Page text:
Chris Meredith, one of the development partners, said they were reviewing the court ruling and “remain committed to working alongside the Lake County community and fire safety experts to ensure this project is built in the right way to improve wildfire detection, prevention and response throughout the region.”

Local fire officials agree that fire risks in outlying areas can be minimized by building carefully and maintaining rigorously.

Mike Wink, a chief for the state firefighting department, Cal Fire, lives in Middletown, where his family goes back four generations. As he drives around town, he can easily identify the structures that survived the Valley fire, and those that would be likely to survive another blaze.

“The folks and the places that do the maintenance and keep the noncombustible area around the home,” he said, “the probability of more of those new homes surviving is significant.”

One argument in favor of new development in outlying areas is that it can provide firefighters with access roads and more eyes on the ground to help put out wildland blazes more quickly.

But those arguments are not necessarily winning the day in court challenges.

The developers should have considered how many more people would be trying to escape during a wildfire, Judge J. David Markham wrote in the Guenoc Valley case. “The additional people competing for the same limited routes can cause congestion and delay in evacuation, resulting in increased wildfire-related deaths.”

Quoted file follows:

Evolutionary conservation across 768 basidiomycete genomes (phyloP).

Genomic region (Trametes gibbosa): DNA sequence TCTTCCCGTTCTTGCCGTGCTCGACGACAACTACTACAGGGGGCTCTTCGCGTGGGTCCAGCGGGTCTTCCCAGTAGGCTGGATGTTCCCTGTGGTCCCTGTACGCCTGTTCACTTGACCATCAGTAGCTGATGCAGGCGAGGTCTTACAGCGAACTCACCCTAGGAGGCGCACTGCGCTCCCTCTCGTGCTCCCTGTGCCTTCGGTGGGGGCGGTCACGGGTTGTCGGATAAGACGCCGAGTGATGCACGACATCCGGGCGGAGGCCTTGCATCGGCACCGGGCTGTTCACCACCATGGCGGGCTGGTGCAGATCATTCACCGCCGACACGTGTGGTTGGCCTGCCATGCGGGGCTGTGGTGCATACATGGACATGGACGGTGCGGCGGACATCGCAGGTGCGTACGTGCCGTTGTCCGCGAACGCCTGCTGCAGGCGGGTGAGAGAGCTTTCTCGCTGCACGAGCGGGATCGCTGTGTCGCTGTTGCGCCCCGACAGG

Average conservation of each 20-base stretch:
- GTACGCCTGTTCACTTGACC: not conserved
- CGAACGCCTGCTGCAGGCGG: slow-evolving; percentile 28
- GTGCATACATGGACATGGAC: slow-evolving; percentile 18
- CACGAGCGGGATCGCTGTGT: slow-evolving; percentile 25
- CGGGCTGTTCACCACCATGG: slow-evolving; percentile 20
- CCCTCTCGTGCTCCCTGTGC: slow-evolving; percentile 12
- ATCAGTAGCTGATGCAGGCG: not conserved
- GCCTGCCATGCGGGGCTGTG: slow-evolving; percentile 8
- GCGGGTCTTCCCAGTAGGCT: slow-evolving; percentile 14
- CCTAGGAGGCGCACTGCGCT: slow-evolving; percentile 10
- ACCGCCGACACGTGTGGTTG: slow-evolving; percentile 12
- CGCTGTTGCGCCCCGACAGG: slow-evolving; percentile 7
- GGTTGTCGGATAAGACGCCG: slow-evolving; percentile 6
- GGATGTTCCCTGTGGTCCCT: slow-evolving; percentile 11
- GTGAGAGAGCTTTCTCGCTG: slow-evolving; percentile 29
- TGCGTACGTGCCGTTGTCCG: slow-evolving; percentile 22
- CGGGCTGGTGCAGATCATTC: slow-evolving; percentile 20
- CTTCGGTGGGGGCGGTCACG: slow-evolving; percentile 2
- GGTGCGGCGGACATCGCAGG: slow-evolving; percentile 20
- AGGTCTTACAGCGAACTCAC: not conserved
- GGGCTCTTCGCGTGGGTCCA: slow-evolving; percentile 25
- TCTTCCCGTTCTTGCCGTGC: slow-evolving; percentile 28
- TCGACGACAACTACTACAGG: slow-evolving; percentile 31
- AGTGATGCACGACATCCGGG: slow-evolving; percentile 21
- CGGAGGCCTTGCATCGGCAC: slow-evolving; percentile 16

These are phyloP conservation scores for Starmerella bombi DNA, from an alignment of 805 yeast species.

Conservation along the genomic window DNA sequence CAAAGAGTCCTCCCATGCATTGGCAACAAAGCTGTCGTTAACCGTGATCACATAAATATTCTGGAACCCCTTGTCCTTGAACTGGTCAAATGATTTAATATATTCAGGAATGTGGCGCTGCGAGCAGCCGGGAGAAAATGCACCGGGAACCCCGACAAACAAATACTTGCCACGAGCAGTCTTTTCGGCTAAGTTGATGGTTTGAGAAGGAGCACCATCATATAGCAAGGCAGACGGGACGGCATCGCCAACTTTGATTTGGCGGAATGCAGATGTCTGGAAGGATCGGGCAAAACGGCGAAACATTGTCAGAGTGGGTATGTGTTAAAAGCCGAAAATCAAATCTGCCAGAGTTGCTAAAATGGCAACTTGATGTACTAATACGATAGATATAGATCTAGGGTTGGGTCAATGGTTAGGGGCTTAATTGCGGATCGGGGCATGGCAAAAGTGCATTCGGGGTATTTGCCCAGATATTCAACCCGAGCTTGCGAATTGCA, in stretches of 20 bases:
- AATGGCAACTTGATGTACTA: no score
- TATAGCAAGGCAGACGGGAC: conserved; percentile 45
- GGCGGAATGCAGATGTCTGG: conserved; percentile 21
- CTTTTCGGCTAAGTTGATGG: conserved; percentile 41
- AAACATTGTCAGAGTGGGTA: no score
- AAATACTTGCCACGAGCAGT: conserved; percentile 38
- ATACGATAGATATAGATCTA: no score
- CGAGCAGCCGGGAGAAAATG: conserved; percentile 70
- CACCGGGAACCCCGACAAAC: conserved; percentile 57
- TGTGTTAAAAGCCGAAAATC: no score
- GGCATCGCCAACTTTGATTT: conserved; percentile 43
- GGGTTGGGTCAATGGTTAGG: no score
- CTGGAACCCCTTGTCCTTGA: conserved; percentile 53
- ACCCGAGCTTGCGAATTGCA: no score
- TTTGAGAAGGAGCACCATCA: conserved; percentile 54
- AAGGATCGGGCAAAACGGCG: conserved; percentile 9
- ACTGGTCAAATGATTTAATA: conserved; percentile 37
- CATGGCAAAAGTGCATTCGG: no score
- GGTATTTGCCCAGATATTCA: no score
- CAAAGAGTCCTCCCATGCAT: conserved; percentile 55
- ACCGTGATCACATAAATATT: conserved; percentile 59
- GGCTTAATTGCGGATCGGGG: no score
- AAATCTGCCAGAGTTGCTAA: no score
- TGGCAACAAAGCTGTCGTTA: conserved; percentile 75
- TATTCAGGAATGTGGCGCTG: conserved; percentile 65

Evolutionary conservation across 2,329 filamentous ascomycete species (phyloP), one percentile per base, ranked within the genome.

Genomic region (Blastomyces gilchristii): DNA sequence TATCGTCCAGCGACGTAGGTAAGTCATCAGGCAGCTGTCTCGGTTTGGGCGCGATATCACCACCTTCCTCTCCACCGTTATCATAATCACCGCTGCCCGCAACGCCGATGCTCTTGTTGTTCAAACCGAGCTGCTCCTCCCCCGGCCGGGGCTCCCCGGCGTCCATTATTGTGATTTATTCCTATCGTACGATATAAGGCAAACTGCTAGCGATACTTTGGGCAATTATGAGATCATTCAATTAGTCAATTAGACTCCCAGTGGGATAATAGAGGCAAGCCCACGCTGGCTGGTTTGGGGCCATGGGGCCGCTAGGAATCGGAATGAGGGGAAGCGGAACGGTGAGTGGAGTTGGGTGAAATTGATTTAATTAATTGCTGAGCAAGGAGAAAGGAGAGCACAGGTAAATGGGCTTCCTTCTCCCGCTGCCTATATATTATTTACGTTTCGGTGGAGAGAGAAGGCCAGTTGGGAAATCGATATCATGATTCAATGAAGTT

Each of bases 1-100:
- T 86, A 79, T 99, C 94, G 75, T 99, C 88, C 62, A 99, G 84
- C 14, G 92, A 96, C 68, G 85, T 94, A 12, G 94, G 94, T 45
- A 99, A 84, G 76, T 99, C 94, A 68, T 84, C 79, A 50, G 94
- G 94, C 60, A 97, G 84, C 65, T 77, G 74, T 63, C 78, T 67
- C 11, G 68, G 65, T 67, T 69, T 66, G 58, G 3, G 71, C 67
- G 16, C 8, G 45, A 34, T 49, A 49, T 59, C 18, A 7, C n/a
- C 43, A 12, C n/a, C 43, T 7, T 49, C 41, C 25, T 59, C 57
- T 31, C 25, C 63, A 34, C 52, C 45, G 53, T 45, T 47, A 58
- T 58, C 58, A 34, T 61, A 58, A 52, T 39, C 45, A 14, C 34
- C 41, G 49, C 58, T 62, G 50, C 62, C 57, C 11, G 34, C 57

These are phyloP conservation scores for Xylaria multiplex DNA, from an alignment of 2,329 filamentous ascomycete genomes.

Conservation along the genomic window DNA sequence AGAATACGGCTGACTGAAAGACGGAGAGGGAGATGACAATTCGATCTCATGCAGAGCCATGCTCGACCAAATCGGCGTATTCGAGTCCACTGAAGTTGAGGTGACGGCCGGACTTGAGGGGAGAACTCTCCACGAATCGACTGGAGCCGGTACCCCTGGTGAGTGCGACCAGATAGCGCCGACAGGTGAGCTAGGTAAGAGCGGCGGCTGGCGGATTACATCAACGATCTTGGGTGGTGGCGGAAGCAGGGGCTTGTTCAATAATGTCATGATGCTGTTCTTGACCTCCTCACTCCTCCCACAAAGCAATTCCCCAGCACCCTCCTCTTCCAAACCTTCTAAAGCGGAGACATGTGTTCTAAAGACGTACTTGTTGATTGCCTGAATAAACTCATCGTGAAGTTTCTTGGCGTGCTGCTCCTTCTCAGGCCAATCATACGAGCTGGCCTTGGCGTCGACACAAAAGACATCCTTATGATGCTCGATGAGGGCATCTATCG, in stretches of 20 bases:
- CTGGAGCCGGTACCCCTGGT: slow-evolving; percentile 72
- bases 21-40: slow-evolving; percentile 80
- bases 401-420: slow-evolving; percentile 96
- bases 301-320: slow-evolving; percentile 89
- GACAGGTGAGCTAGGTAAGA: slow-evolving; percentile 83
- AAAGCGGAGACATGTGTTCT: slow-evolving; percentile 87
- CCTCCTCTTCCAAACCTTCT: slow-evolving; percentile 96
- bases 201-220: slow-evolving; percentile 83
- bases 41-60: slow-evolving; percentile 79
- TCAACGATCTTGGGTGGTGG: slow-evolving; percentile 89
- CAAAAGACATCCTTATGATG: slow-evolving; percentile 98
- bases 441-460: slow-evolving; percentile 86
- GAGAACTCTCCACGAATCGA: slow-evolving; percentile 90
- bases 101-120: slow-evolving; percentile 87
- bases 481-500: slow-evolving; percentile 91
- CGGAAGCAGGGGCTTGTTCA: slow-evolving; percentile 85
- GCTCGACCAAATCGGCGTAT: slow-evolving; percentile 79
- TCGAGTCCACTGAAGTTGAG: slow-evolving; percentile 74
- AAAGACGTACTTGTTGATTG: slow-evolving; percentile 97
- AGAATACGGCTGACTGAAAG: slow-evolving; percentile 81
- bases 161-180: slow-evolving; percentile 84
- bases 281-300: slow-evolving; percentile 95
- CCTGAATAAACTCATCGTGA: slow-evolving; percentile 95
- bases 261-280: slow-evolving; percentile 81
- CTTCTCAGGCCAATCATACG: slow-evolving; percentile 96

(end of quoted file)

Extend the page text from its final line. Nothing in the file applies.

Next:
The state’s environmental quality act requires state and local agencies to assess and disclose environmental impacts, but it does not dictate what decisions they should make after their assessments.

Last year, legislation was introduced to prohibit all new building in very high-fire-hazard areas. But the building industry argued that it would make it even harder to address the state’s housing shortage, and the bill failed to make it out of committee.

Without stricter prohibitions, Mr. Broderick said, new tract homes and cul-de-sacs will continue to push up into the brushy hills, and towns will be left to try to mitigate the danger.

It is a strategy full of risk, he said.

“Prevention is better than mitigation,” he said. “When you’re mitigating impacts, then you’re already one step behind.”

Mike Baker contributed reporting.